Scalable technology for microservices

Since it’s a lightweight technology tool, using Node.js for microservices architecture is a great choice. Martin Fowler and James Lewis described it as “an approach to developing a single application as a suite of small services, each running in its own process and communicating with lightweight mechanisms, often an HTTP resource API.

Accordingly, breaking the application logic into smaller modules, microservices, instead of creating a single, large monolithic core, you enable better flexibility and lay the groundwork for further growth. As a result, it is much easier to add more microservices on top of the existing ones than to integrate additional features with the basic app functionality.

The difference between the monolithic and microservices architecture

Monolithic architecture vs microservice architecture in a nutshell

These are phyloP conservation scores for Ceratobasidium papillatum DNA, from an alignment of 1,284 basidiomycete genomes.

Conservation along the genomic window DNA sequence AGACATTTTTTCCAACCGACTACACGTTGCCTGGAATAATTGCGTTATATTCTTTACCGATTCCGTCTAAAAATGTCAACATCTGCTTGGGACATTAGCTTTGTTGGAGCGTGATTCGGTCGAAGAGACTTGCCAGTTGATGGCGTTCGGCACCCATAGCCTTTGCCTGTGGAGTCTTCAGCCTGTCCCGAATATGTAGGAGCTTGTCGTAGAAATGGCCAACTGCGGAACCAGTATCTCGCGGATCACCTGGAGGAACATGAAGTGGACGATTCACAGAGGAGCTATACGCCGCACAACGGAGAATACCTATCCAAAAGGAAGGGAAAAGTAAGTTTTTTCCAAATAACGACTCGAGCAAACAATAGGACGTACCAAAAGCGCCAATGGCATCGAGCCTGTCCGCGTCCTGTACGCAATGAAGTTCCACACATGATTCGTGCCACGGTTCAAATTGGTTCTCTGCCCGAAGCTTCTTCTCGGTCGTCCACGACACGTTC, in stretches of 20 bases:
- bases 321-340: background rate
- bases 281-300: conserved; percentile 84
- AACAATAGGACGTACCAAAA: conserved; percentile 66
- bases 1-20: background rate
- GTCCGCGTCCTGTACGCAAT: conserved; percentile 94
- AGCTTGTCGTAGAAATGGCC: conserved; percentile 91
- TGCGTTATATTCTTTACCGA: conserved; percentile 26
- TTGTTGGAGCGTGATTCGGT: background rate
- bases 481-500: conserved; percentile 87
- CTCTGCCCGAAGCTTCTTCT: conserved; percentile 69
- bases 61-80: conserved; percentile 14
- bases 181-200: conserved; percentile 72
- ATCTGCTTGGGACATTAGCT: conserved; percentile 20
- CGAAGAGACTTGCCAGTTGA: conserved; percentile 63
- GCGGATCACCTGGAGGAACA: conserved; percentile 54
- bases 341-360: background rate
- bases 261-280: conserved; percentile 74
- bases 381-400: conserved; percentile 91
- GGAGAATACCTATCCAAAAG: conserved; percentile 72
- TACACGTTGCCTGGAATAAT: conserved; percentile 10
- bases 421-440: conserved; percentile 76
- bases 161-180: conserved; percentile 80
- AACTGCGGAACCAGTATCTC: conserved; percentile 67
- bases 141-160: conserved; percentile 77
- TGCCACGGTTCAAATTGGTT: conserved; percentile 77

It is the technology of choice when building and deploying microservices solutions, according to Node.js User Survey Report 2017. About half of the respondents are using microservice-related technologies (namely, Docker, the leading software containerization platform) to build Node.js web apps:

Number of developers using docker with node.js

Percentage of developers using Docker containerization with Node.js

More recent findings show that microservice-related technologies such as Docker and Kubernetes experienced growth in usage in 2018, as this architectural style gets only more popular. With each microservice communicating with the database directly through streams, such architecture allows for better performance and speed of application. A match made in heaven is supported by two frameworks widely used for microservice architecture. The Express framework lists IBM and Uber among its users.